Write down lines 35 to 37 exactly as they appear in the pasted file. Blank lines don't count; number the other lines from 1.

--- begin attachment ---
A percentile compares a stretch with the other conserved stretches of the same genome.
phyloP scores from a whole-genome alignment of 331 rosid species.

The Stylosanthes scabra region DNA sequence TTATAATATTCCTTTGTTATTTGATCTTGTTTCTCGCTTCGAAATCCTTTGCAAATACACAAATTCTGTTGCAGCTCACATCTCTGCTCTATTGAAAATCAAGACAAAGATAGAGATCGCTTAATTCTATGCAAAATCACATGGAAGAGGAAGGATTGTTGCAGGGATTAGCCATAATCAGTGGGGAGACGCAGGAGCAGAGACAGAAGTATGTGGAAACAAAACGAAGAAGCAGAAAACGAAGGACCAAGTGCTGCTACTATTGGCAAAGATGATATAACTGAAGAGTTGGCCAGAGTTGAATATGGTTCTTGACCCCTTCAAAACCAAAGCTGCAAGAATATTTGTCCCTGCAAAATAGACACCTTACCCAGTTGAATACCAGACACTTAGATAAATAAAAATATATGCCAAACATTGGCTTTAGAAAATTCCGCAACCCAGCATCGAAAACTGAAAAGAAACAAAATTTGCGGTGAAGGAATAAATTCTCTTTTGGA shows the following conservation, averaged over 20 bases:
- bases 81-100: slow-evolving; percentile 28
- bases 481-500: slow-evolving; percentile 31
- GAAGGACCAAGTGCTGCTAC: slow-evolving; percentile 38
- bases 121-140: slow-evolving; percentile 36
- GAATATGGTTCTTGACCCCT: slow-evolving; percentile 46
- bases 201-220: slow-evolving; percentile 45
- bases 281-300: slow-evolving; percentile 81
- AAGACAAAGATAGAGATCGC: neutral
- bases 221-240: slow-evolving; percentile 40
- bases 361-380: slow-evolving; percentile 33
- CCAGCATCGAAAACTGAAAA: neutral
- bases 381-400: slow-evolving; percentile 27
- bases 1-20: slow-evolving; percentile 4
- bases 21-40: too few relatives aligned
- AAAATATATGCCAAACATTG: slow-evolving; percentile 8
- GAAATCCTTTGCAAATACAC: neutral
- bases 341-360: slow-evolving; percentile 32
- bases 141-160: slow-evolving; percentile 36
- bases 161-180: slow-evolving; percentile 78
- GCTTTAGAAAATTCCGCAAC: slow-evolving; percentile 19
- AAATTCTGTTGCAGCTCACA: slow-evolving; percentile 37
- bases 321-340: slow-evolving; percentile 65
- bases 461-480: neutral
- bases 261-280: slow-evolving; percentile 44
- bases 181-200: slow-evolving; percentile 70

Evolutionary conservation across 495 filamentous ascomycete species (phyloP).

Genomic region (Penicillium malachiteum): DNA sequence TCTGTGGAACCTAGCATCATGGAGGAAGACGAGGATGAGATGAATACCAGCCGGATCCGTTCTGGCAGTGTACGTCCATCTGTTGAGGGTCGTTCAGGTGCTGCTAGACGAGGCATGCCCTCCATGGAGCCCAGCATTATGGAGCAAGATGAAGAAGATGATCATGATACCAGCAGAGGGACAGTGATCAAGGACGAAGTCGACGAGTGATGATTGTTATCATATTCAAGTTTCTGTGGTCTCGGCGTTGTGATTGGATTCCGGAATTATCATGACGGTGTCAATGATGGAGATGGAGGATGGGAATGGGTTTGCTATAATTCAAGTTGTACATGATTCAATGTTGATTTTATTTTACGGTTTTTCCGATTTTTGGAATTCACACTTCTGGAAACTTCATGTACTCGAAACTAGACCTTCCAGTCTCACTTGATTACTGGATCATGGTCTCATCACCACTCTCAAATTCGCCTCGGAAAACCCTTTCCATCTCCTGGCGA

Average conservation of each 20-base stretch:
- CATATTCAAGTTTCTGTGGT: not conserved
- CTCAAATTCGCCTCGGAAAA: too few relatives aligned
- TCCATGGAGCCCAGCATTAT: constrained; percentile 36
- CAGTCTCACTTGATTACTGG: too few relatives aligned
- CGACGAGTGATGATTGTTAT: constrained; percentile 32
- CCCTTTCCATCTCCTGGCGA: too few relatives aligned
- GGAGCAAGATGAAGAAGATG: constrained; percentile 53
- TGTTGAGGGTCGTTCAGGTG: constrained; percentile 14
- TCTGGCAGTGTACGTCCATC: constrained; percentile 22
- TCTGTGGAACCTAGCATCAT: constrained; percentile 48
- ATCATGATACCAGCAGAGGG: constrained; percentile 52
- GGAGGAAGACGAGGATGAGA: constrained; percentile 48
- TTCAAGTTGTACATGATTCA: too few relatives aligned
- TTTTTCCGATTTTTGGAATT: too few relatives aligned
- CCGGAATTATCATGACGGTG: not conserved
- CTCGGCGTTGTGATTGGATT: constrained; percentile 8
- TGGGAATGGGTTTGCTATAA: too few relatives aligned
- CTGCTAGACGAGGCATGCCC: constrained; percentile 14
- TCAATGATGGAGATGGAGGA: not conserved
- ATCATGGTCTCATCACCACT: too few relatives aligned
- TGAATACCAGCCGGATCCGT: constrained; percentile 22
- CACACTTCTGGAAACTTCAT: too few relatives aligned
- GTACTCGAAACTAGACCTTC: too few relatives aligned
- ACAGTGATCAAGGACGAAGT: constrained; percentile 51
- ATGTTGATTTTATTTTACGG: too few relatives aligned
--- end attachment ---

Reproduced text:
- CAGTCTCACTTGATTACTGG: too few relatives aligned
- CGACGAGTGATGATTGTTAT: constrained; percentile 32
- CCCTTTCCATCTCCTGGCGA: too few relatives aligned